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Increased prevalence of severe neonatal hyperbilirubinaemia during social distancing

HumanInsight Increased prevalence of severe neonatal hyperbilirubinaemia during social distancing

J Paediatr Child Health. 2022 Jan 8. doi: 10.1111/jpc.15881. Online ahead of print.

ABSTRACT

AIM: Social distancing guidelines implemented with the COVID-19 pandemic impacted health-care utilisation and disrupted critical social supports. Resurgence of highly transmissible strains has resulted in revisiting restrictions with potential impacts on newborn health. With concerns for inadequate post-partum support, we sought to determine if social distancing correlated with increased rates of readmission for hyperbilirubinaemia.

METHODS: Retrospective chart review identified all readmissions for hyperbilirubinaemia between 1/18 and 4/20 in Western New York. Infant/maternal demographics and data on hospital course were collected on control (1/1/18-31/1/20) and social distancing (1/2/20-30/4/20) cohorts. Nineteen outpatient clinics were surveyed regarding lactation support.

RESULTS: Monthly readmissions for hyperbilirubinaemia nearly tripled during social distancing (0.90 ± 0.91 vs. 2.63 ± 2.29 per 1000 births during early COVID, P = 0.015). Comparable severity of disease at readmission was observed with no difference in the need for therapies (phototherapy, intravenous immunoglobulin or exchange transfusion) or length of hospital stay. Mothers were younger (25.8 ± 3.3 vs. 31.3 ± 4.7 years; P = 0.005) with higher rates of primiparity and exclusive breastfeeding than national norms, however not significantly higher than controls in our small cohort (62.5 vs. 37.0% for primiparity; 87.5 vs. 81.5% for breastfeeding). Of 19 clinics surveyed, only six confirmed a telemedicine option for lactation support.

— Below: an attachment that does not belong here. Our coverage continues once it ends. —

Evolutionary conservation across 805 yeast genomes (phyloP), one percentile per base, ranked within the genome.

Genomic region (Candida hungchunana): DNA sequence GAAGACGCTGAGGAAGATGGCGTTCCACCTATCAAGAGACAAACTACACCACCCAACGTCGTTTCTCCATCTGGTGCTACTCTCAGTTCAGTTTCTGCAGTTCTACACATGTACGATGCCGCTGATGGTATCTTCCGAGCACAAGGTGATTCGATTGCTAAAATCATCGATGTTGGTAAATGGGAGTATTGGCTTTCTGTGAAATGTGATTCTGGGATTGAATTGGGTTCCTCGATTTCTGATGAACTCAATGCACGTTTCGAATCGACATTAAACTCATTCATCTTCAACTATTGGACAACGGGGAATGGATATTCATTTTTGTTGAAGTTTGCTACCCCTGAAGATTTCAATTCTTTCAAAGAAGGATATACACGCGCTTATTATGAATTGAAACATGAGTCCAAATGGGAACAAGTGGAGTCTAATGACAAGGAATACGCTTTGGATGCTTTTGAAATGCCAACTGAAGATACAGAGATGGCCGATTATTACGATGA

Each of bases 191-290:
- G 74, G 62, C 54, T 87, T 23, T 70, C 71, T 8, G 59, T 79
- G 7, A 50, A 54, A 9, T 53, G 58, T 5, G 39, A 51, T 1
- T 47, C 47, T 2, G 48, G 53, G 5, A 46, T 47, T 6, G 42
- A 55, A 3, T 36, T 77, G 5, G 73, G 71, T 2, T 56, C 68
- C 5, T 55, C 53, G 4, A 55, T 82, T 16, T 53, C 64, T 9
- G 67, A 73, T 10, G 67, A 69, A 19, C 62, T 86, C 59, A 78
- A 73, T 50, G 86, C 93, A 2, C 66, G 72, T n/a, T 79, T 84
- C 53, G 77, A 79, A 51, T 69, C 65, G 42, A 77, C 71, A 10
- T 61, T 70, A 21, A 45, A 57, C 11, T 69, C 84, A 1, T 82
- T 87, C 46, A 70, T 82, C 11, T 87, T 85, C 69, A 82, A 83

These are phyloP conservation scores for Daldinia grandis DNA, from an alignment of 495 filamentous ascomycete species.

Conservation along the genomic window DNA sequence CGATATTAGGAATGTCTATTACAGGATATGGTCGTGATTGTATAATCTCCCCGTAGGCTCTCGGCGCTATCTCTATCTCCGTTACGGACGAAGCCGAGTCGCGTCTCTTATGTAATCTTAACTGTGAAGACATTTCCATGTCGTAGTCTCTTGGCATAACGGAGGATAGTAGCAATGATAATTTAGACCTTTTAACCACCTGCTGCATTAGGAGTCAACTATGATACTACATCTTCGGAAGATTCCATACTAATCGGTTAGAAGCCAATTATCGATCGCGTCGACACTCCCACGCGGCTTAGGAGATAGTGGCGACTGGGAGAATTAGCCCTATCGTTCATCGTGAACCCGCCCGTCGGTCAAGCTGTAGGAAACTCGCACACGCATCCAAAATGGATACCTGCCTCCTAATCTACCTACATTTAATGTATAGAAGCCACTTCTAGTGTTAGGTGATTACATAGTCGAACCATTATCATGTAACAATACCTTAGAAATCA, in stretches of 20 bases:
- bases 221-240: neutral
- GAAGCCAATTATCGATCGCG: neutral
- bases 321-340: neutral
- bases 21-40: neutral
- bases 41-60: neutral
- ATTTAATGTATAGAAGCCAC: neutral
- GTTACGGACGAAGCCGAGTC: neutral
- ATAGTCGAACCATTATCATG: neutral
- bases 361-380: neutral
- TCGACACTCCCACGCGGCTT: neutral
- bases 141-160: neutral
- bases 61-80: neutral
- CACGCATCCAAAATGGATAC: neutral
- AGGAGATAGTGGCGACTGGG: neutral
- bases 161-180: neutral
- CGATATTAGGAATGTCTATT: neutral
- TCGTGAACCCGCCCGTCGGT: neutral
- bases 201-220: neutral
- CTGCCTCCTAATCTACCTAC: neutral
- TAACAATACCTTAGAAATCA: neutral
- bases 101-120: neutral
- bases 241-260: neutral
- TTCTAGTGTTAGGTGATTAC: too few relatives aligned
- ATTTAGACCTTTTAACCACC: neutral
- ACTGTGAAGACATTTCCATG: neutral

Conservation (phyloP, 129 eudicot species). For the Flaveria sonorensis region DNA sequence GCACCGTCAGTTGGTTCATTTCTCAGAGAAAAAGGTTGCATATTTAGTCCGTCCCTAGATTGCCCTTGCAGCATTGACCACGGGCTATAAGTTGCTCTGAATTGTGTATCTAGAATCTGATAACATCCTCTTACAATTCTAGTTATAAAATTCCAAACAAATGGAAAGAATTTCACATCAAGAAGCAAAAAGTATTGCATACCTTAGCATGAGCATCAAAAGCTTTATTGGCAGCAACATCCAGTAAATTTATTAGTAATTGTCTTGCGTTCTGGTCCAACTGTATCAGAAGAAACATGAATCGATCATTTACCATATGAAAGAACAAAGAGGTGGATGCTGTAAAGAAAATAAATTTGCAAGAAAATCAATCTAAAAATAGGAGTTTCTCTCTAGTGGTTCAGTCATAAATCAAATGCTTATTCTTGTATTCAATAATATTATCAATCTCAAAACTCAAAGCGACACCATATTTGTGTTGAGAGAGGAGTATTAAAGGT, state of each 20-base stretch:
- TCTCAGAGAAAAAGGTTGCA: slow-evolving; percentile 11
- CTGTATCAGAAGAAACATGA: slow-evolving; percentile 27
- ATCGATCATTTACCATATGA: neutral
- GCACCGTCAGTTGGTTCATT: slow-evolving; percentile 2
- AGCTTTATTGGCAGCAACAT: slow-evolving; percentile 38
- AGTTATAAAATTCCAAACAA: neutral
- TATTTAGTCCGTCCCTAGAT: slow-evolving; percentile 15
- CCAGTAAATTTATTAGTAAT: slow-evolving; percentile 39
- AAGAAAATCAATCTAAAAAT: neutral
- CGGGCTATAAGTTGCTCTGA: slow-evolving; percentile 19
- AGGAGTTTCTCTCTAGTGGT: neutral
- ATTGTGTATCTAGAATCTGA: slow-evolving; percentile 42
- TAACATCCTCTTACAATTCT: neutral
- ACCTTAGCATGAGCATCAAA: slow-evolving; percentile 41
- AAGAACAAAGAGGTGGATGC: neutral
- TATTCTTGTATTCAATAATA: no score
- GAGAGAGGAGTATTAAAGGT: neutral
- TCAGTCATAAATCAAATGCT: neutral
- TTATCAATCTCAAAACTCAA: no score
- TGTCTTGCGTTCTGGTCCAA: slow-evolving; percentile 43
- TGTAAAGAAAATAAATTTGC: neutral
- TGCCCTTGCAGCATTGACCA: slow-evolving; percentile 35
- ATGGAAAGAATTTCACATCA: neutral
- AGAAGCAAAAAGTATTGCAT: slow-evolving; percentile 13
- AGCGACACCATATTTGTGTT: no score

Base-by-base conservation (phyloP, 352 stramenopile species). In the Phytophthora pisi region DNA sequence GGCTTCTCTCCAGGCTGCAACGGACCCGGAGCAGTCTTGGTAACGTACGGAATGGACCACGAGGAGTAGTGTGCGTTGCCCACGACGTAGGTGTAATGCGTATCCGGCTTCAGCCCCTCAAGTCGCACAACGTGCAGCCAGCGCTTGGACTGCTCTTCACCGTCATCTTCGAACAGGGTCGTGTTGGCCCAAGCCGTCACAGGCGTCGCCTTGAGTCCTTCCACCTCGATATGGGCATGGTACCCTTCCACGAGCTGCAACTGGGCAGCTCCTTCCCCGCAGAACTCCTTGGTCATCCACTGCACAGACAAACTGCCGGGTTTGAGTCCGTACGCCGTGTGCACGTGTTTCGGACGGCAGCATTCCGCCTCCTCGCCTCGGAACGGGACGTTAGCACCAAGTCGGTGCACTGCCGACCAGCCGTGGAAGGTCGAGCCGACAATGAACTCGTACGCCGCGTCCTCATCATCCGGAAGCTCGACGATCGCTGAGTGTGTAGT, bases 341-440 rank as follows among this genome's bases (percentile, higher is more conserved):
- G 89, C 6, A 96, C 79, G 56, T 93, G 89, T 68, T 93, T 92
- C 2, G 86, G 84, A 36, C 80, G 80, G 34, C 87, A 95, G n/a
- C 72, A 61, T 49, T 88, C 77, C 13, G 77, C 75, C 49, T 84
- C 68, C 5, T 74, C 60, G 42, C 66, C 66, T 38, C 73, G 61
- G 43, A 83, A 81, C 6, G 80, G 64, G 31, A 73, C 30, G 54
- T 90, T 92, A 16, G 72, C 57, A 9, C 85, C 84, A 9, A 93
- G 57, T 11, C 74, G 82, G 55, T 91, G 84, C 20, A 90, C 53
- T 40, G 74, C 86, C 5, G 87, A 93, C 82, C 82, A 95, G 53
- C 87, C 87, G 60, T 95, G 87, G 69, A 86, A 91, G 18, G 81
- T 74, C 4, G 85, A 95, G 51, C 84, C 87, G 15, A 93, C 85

CONCLUSIONS: Rates of readmission for hyperbilirubinaemia increased during social distancing. Younger maternal age with high rates of primiparity and exclusive breastfeeding raise concern for inadequate social and/or lactation support. Proactive identification of mothers at risk and expansion of remote lactation services may be indicated with recurrent waves of the pandemic.

PMID:34997787 | DOI:10.1111/jpc.15881

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